On May 11, the members of my Ahmadiyya Muslim Community were invited to Temple Sinai in Pittsburgh for a Sabbath service and dinner just a few days before Ramadhan.
It was an amazing experience with Rabbi Jamie Gibson who was most hospitable, God bless him.
It truly gave me a sense of pluralism in our country and while I sat through the service and broke bread with my Jewish friends, I couldn’t help but think about a bright future.
Such inclusive gatherings restore my faith in humanity. While it is strange to see Muslims and Jews congregating in such a wonderful manner, it is sad to see the affairs in the Middle East and the ongoing conflict between Palestinians and Israelis.
As a Muslim, I am reminded by the Holy Quran to show sympathy and compassion towards people of all faiths, irrespective of caste, creed, color or ethnicity. We are commanded to protect places of worship like churches, synagogues and mosques (Quran 22:41) and taught that no religion can monopolize salvation (Quran 2:63).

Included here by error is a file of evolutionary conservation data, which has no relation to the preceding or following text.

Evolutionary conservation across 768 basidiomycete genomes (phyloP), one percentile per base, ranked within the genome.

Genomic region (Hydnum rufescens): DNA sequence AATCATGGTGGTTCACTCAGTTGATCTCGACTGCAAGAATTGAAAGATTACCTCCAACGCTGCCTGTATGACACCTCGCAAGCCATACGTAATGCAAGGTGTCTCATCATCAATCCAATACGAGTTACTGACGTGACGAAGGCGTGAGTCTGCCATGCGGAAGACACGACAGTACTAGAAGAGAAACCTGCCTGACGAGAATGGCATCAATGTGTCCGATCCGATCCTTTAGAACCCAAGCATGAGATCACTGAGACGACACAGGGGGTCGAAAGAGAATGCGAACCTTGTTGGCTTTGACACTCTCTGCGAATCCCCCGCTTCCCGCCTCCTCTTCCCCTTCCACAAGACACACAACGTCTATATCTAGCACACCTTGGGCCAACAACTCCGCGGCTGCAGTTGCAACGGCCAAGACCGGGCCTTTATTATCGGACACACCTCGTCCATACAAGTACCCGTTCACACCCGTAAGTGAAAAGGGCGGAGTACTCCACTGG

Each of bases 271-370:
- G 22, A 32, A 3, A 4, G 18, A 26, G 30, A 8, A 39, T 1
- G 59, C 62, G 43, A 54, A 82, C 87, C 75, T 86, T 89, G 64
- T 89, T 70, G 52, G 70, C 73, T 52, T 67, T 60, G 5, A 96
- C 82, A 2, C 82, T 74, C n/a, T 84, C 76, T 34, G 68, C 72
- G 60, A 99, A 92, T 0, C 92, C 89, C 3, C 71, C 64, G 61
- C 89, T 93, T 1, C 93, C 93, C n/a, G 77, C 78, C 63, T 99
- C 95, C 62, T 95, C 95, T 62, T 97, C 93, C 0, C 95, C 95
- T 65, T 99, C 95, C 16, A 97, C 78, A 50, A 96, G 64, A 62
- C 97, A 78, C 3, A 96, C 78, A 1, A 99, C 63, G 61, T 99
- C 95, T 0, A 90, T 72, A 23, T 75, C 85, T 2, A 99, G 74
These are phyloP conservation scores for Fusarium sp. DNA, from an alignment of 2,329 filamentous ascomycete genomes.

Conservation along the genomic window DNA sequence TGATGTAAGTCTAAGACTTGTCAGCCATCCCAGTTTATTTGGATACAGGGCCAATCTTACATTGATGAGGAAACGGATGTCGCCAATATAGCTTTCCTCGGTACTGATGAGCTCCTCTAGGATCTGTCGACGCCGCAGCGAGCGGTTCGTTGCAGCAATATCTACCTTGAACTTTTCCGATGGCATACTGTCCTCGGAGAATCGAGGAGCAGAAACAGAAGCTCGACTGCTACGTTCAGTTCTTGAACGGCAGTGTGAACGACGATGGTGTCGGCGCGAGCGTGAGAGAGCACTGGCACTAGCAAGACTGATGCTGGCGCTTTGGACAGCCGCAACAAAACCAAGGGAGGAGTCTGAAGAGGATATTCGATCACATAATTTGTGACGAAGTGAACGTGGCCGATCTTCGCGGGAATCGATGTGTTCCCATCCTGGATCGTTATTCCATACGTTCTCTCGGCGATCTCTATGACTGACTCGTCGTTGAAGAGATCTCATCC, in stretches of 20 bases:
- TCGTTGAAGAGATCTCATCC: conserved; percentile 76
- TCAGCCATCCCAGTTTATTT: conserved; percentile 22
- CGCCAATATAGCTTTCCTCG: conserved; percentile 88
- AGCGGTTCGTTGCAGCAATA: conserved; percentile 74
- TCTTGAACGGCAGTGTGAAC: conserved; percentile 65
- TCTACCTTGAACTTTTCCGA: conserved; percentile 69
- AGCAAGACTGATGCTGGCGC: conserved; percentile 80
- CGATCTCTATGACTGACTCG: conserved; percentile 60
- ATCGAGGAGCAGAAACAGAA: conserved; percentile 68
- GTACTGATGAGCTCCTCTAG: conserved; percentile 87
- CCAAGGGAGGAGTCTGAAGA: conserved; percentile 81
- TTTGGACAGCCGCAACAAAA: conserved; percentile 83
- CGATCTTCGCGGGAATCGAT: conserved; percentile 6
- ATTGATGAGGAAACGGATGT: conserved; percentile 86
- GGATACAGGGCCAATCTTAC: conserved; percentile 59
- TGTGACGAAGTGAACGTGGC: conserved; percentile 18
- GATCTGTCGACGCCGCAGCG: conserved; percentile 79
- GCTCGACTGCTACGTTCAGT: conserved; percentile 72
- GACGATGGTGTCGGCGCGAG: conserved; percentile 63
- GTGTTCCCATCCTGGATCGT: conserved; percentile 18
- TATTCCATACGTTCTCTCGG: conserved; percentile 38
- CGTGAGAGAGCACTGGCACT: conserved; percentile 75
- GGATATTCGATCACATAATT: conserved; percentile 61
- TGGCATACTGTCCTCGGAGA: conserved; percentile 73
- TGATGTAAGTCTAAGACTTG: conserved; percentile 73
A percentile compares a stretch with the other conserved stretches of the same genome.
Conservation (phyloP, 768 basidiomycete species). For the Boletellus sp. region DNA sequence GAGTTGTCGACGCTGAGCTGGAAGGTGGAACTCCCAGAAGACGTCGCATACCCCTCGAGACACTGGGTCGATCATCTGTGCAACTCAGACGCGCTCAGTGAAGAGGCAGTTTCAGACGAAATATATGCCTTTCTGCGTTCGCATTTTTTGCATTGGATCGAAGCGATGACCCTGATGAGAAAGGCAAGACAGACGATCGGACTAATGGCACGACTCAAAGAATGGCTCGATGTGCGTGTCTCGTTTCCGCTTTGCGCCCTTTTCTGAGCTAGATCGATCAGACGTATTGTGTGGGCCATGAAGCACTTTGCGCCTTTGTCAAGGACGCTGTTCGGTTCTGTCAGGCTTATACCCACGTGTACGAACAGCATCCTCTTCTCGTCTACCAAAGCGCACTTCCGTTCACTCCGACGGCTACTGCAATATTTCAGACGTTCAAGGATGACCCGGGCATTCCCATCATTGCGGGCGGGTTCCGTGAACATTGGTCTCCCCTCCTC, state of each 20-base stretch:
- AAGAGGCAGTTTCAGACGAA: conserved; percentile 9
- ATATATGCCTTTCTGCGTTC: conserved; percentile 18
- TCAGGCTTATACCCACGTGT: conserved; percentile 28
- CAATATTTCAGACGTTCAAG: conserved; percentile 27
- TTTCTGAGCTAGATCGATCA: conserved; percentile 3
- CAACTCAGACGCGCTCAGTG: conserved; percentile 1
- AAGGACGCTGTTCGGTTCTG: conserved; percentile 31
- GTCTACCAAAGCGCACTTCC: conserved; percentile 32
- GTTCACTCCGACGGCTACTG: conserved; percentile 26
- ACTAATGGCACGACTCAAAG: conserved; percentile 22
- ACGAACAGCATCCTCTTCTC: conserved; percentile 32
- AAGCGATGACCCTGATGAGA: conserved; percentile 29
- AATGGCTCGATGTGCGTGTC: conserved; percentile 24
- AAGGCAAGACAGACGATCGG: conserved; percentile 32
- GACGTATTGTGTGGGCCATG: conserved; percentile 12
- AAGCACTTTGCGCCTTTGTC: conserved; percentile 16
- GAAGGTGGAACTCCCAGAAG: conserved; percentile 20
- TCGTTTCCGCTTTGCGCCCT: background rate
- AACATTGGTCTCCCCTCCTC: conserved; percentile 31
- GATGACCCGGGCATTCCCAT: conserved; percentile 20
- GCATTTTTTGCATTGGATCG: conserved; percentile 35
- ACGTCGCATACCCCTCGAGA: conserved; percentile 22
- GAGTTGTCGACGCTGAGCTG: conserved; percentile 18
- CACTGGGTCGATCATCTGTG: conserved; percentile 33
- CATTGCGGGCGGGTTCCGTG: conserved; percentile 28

It is time to rise above our bigotries to forward the narrative of humanity and not extremism.
The writer is a member of the Ahmadiyya Muslim Community, an Islamic sect founded in the 1890s in the Punjabi province of India that professes peace through nonviolence.